galliard


From The Collaborative International Dictionary of English v.0.48:

Galliard \Gal"liard\, a. [OE., fr. F. gaillard, perh. of Celtic
   origin; cf. Ir. & Gael. galach valiant, or AS. gagol, geagl,
   wanton, lascivious.]
   Gay; brisk; active. [Obs.]
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From The Collaborative International Dictionary of English v.0.48:

Galliard \Gal"liard\, n.
   A brisk, gay man. [Obs.]
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         Selden is a galliard by himself.         --Cleveland.
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From The Collaborative International Dictionary of English v.0.48:

Galliard \Gal"liard\, n. [F. gaillarde, cf. Sp. gallarda. See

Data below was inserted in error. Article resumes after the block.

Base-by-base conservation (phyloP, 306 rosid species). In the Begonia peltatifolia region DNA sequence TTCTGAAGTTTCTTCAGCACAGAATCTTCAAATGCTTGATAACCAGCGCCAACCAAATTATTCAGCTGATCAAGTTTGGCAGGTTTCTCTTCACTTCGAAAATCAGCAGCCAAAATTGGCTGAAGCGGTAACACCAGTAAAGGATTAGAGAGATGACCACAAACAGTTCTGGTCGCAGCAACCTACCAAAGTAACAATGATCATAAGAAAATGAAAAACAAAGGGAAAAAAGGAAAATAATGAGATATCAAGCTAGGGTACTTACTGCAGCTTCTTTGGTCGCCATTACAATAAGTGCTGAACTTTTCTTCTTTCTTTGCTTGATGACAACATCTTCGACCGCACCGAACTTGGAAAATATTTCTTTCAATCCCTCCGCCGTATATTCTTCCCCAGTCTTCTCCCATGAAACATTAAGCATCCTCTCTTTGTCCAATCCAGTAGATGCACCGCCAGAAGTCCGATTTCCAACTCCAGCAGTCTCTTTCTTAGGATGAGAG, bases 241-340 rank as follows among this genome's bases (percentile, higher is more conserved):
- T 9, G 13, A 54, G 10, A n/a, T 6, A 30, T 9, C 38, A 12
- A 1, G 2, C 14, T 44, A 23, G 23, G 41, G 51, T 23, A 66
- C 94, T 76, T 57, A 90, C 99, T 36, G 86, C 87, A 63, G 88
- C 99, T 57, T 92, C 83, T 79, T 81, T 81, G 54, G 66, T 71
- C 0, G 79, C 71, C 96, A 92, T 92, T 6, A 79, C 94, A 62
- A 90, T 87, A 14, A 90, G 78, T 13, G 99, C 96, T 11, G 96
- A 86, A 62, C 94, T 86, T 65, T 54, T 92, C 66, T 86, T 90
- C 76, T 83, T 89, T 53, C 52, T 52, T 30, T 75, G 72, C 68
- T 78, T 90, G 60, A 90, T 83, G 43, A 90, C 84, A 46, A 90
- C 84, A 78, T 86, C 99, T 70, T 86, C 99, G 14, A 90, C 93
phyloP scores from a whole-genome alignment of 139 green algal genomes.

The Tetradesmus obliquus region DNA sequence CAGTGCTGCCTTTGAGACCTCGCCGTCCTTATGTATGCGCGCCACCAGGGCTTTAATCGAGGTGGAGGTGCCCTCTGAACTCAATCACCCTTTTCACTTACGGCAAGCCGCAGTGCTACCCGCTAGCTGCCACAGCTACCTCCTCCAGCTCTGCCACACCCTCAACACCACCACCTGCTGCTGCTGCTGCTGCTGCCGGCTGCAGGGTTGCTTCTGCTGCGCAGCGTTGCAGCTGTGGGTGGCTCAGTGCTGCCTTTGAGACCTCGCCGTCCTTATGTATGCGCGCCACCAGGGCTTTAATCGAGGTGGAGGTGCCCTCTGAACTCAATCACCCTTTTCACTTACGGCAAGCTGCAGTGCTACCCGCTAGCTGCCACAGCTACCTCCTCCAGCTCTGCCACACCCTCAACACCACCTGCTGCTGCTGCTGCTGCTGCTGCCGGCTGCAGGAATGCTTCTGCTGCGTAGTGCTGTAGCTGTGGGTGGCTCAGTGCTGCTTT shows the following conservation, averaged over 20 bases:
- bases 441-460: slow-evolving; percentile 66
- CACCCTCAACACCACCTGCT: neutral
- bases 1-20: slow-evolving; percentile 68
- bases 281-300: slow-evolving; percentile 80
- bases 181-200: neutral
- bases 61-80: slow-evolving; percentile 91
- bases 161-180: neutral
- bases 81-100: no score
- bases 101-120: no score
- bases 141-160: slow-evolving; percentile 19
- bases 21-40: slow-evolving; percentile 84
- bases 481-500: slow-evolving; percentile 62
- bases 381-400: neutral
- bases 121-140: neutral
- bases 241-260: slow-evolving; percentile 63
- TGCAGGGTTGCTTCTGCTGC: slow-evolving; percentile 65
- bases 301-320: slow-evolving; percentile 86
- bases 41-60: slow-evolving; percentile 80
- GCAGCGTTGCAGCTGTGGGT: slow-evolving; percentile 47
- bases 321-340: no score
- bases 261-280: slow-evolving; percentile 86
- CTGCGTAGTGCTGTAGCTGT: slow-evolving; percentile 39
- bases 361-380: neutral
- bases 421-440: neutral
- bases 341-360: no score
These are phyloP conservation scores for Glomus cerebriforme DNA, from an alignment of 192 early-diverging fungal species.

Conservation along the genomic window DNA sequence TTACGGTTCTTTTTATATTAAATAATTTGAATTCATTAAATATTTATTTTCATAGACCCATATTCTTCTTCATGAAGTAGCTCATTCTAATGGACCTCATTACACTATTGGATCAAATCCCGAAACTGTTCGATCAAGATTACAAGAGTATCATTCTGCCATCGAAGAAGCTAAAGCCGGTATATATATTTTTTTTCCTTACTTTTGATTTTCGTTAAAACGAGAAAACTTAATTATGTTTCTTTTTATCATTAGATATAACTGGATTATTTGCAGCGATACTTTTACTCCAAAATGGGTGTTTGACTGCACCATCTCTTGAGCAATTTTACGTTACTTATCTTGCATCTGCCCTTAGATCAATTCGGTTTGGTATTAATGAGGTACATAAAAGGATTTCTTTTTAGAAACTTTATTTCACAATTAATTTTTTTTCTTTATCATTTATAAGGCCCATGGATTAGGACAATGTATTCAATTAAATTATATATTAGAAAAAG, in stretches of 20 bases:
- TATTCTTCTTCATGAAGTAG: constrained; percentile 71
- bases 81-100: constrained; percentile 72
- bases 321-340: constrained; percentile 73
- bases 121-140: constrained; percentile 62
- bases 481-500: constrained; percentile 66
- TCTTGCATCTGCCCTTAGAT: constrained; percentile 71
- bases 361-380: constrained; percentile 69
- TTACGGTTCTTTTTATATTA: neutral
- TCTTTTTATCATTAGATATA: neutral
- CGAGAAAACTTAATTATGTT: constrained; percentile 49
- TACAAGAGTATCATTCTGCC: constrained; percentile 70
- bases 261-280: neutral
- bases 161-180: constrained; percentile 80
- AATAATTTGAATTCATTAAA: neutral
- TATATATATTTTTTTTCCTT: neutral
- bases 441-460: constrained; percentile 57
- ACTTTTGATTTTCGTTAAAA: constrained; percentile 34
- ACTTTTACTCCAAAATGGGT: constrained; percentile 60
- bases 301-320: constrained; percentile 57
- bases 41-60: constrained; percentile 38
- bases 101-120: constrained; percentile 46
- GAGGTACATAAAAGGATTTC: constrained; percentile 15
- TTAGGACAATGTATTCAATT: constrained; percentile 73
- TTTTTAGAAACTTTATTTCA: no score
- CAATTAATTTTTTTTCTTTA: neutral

Galliard, a.]
   A gay, lively dance. Cf. Gailliarde.
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         Never a hall such a galliard did grace.  --Sir. W.
                                                  Scott.
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From The Collaborative International Dictionary of English v.0.48:

Cinque-pace \Cinque"-pace`\, n. [Cinque + pace.]
   A lively dance (called also galliard), the steps of which
   were regulated by the number five. [Obs.] --Nares. Shak.
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